crowdsourced weather patterns

imagine if you will, thousands of iPhone users being used to help generate the evening weather report.

what if that fairy tale becomes a reality?

with the introduction of iOS 8, that dream becomes a reality.  buried within the iOS SDK are APIs to read barometric pressure and airsensors.

https://bgr.com/2014/06/18/iphone-6-features-ios-8/

think beyond individual apps. just as motion tracking could be used for detecting highway patterns, weather tracking could help to paint a detailed picture of weather in an area with multiple sensors now available to meteorologists…

-brian

sobering statistics…

If a child doesn’t have a permanent home (e.g. adoption) prior to turning 18, here are some sobering statistics:

  • More than one in five will become homeless after age 18
  • Only 58 percent will graduate high school by age 19 (compared to 87 percent of all 19 year olds)
  • 71 percent of young women are pregnant by 21, facing higher rates of unemployment, criminal conviction, public assistance, and involvement in the child welfare system
  • At the age of 24, only half are employed
  • Fewer than 3 percent will earn a college degree by age 25 (compared to 28 percent of all 25 year olds
  • One in four will be involved in the justice system within two years of leaving the foster care system

Source: http://jimcaseyyouth.org/about/aging-out

Here are some common myths of adopting from foster care:

“It’s too expensive.”

“Children in foster care are too set in their ways to blend in with my family.”

“I’m not married, so I can’t adopt, right?”

“I don’t want to deal with the birth parents in my face about their child or deal with the child welfare system – it’s all just too complicated!”

The Dave Thomas Foundation tackles these common myths head on.  Read more below…

Source: https://www.davethomasfoundation.org/5-reasons-you-wont-adopt-from-foster-care-and-why-theyre-wrong/

anger and forgiveness

in talking with several people over the past few months about forgiveness, the question that is often asked is “it’s too hard to forgive them, how can i forgive them?”

in answering this, i had to process my own steps that i follow when i need to forgive someone. and what i realized, is anger is part of the process in coming to terms with forgiving someone.

we have to deal with our anger first before we can actually say we “forgive someone”. failure to not deal with our emotions of anger will mean that the “forgiveness that was given” wasn’t really forgiveness at all.

the anger that we experience when “we were wronged” (direct – someone talks behind our back) or “someone else was wronged” (indirect – plight of the orphan / homeless / a cause) has to be processed through in a healthy manner.

just some of my rambling thoughts.

on being a foster dad…

Dear child,

You changed our lives on Sept 16, 12:17am when we received the phone call that was asking if Haley and I would take you in. Without hesitation I motioned to Haley “Yes!” as she listened to the details that our placement contact was giving us. Thankfully I had told Haley that I was planning on staying up late and was keeping her awake, so when we got the phone call for you, we weren’t half asleep and we were ready to take you in.

You came to our house about two hours later and promptly fell asleep in the pack-and-play that is in the kids room.  I remember thinking “wow…this is actually happening, I have to take the time to remember this all before I forget and blog about this.”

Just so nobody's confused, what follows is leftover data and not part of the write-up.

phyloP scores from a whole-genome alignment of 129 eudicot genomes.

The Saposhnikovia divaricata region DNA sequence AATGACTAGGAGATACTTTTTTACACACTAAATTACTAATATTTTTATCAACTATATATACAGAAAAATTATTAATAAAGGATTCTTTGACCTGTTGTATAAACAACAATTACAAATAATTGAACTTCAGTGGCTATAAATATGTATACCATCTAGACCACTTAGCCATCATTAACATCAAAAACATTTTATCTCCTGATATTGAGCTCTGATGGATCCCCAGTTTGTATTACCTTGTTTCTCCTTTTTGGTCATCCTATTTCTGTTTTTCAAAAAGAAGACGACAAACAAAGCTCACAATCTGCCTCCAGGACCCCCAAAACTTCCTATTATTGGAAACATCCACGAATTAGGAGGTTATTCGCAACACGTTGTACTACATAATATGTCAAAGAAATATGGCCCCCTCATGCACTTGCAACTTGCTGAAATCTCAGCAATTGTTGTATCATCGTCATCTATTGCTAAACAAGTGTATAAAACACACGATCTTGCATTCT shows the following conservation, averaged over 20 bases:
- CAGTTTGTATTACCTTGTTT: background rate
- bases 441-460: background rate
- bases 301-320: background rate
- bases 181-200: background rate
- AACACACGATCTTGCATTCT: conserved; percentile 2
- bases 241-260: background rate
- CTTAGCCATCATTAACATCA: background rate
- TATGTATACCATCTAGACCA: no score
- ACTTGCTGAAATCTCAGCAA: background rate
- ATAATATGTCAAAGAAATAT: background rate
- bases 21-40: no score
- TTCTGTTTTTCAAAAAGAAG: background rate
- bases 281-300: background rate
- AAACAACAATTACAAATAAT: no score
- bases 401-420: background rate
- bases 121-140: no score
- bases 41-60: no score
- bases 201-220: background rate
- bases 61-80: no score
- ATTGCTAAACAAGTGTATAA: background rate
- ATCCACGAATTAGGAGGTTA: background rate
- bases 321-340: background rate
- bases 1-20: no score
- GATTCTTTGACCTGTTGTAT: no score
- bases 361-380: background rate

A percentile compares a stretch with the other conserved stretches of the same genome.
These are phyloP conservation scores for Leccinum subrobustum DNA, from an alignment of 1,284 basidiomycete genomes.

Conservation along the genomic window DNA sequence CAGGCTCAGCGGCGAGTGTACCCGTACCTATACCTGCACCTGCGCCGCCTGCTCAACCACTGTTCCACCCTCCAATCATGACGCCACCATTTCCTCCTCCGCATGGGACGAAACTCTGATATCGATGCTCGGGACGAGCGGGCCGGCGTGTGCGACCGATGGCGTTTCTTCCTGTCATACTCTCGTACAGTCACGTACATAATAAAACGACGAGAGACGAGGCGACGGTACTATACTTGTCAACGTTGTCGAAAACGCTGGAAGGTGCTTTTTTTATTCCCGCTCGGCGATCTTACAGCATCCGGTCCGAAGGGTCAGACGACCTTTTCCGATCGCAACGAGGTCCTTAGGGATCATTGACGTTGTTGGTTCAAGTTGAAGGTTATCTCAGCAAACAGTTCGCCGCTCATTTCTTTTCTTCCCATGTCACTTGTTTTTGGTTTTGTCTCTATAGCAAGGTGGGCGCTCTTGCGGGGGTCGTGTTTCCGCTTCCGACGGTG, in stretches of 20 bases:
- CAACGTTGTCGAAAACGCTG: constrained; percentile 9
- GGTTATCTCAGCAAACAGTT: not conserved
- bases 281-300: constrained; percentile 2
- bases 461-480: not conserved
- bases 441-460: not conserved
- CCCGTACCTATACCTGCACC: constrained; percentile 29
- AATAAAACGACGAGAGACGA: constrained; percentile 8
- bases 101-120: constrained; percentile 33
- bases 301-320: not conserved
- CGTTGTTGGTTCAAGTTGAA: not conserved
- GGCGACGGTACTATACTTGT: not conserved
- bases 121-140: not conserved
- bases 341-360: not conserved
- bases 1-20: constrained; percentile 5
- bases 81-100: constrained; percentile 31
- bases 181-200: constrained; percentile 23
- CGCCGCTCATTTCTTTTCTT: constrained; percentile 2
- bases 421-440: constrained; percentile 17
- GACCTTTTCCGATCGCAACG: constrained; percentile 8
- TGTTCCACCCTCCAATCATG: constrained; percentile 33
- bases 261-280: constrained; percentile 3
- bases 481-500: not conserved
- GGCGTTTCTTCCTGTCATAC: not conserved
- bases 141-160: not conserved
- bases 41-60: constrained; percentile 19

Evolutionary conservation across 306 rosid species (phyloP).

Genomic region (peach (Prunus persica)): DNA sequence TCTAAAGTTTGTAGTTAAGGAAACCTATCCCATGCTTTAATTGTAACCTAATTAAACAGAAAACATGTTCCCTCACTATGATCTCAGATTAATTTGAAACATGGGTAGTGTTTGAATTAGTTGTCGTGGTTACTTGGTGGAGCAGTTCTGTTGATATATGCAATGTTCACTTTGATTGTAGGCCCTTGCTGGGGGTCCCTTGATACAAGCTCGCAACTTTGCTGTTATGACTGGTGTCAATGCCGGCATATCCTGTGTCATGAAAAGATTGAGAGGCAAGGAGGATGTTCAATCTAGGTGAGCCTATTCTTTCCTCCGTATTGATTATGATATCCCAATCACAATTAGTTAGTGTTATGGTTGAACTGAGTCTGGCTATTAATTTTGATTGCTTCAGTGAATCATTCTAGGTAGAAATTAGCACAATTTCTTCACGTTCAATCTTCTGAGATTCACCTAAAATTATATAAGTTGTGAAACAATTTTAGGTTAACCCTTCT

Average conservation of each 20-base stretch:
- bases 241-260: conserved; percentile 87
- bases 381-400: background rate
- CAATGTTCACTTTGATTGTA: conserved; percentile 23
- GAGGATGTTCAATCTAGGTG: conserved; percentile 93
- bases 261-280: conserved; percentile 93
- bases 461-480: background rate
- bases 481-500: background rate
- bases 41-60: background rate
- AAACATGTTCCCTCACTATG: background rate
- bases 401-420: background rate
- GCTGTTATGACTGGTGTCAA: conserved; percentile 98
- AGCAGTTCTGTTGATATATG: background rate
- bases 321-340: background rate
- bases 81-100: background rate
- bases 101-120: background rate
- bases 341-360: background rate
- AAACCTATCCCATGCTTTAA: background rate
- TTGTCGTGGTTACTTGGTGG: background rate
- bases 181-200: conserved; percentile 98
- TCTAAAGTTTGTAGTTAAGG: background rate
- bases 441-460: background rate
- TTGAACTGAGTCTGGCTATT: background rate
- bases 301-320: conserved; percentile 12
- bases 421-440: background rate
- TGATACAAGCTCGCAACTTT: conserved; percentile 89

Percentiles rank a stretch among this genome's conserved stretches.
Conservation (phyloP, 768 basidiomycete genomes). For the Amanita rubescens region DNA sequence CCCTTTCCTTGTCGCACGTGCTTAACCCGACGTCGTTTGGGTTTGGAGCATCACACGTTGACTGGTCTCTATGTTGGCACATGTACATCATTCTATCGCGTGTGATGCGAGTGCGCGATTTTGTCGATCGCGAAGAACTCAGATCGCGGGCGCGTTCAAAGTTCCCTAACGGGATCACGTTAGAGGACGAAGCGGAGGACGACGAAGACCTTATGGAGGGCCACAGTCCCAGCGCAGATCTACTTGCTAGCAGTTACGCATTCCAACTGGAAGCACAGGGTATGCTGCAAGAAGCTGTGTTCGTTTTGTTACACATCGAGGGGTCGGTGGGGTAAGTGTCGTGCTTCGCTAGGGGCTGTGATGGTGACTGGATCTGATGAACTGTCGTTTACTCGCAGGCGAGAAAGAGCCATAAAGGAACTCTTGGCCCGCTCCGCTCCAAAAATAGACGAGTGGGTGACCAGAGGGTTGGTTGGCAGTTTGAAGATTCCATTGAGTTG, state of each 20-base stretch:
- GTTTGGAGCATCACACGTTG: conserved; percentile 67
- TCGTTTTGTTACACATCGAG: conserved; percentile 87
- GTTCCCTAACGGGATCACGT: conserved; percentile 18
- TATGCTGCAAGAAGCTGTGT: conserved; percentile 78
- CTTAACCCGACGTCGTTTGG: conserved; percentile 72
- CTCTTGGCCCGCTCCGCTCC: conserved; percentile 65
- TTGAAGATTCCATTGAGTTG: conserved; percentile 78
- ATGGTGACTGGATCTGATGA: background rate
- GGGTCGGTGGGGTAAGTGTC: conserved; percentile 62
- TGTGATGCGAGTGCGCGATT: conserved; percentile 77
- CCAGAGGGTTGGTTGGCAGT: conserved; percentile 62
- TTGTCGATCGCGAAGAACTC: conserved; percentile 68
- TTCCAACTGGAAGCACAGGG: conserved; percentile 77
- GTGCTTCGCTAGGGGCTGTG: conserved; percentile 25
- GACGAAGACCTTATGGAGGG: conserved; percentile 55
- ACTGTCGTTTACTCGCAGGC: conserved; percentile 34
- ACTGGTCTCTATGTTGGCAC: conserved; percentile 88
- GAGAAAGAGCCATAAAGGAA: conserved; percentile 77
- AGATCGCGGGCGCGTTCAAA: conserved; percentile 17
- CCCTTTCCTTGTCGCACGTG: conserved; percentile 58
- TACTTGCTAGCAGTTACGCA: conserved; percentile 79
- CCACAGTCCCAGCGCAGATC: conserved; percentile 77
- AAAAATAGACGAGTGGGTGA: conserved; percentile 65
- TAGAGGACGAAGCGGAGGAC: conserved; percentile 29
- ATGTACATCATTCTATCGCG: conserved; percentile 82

So here I am four days later – getting a blog post saved to help me remember the experience of you helping me be a foster dad for the first time.

I have to say – there is a “shell-shock” experience that comes with it.  No amount of preparation can take the edge off the “shell-shock” experience of being a dad for the first time. While it’s been four days – I still think I’m trying to adjust generally to this experience of having a child as part of my experience of my journey home.

I want to remember staying up late with you on Monday night and letting you sleep on my chest as I slept on the rocker chair / sofa because you didn’t want to sleep by yourself.

I want to remember the experience of you going to the swimming pool and adjusting to being in the kiddie pool (you’re not too fond of water) and your eventual warming up to playing in the pool and playing with the water fountains.

I want to remember the different facial expressions that you give – you’re very expressive. The whole gamut of emotions that you exhibit: laughter, sadness, happiness.

I want to remember the experience of feeding you and watching you pick at what you eat and what you liked and what you didn’t like.  Oh, and you stuffing a handful of food in your mouth and me encouraging you to eat one bit of food at a time.

I want to remember the feel of your little arms and hands around my neck and feeling the softness of your facial cheeks.  And you reaching up to itch your head because my scruffy beard was brushing your head.

Finally, I want to remember the joy that you’ve brought to our home.

While I don’t know how long you’ll be with us, you’ve messed me up, in a good way. Thank you for being a blessing to Haley and I.

i love you,

-your (foster) dad

the more i need Him

in my drive into work today, i was reflecting about my relationship with God – i realize the closer i get to God in worship and in action, the more i realize the need for redemption.

i am a sinner. not worthy of what God has done to restore the relationship He and i have together.

the more i realize i need Him, the more appreciation i have for Him.

-brian